On Sat, Sep 18, 2010 at 7:07 PM, Sherm Pendley <sherm.pend...@gmail.com> wrote:
> Found it! What's happening is that, for one- and two-byte return types
> (i.e., char and short), *four* bytes are being stored in a Perl
> variable. Since only one or two bytes were actually returned from the
> method, the other two or three bytes of the value being returned to
> Perl are essentially random.

The question is, why didn't the self-tests catch this? From the NSNumber.t test:

  my $testNumber = NSNumber->numberWithChar(5);
  if (defined $testNumber) {
  } else {

  # It should be able to return a bool, a char, a short, and a long
  if ($testNumber->boolValue()) {
  } else {

  if ($testNumber->charValue() == 5) {
  } else {

I can see why boolValue() would pass when it shouldn't - when this bug
bites, BOOL return values are always nonzero. But the charValue() test
verifies a specific value, not just nonzero. And, there are other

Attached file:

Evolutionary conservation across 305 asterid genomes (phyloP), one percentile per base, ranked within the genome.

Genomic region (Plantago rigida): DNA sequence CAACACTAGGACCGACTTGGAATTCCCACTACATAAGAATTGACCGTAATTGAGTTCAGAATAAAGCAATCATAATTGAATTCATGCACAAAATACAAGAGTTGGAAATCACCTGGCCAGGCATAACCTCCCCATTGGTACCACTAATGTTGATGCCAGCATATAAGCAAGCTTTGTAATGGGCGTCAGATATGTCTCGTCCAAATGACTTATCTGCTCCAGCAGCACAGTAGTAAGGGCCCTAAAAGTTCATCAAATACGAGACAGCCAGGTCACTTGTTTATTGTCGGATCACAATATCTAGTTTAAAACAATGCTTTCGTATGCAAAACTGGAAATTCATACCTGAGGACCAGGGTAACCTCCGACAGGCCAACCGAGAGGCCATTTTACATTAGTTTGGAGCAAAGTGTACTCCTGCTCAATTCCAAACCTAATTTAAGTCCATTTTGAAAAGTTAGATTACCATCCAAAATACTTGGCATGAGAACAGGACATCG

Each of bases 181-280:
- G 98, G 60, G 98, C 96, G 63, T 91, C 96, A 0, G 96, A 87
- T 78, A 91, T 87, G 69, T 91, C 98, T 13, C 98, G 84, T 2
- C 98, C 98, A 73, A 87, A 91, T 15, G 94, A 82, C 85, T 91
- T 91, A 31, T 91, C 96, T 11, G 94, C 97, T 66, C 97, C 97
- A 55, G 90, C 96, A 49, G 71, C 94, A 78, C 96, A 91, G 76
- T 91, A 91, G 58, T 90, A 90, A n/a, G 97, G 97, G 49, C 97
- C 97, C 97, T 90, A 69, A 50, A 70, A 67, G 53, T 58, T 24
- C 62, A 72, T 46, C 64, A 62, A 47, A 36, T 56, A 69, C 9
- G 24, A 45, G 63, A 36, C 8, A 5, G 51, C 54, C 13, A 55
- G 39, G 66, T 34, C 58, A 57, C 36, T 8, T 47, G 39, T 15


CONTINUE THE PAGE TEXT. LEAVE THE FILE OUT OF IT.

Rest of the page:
tests in this file, that use various numberWith*() methods to create
NSNumber instances, and *Value() methods to test them. They all pass.

Hmm. None of the *Value() methods take arguments, but isEqual() does.
Maybe the "random" values corrupting the return value from isEqual()
were left over from the argument that was passed in? I tried adding a
couple of tests to check this theory:

  # Compare it with another number
  my $compNumber = NSNumber->numberWithLong(5);
  if ($compNumber->isEqual($testNumber)) {
  } else {

  $compNumber = NSNumber->numberWithLong(50);
  if (!$compNumber->isEqual($testNumber)) {
  } else {

These tests both use isEqual(), and the second one expects it to
return zero. Both tests pass!

I've verified the bug, and verified that it's been fixed in
Subversion. But that was with a GUI app that duplicates the conditions
exactly - using isEqual() to compare $sender to an outlet in an
IBAction method. Obviously those conditions tickle this bug in a way
that the self-tests don't. :-(


Cocoa programming in Perl:

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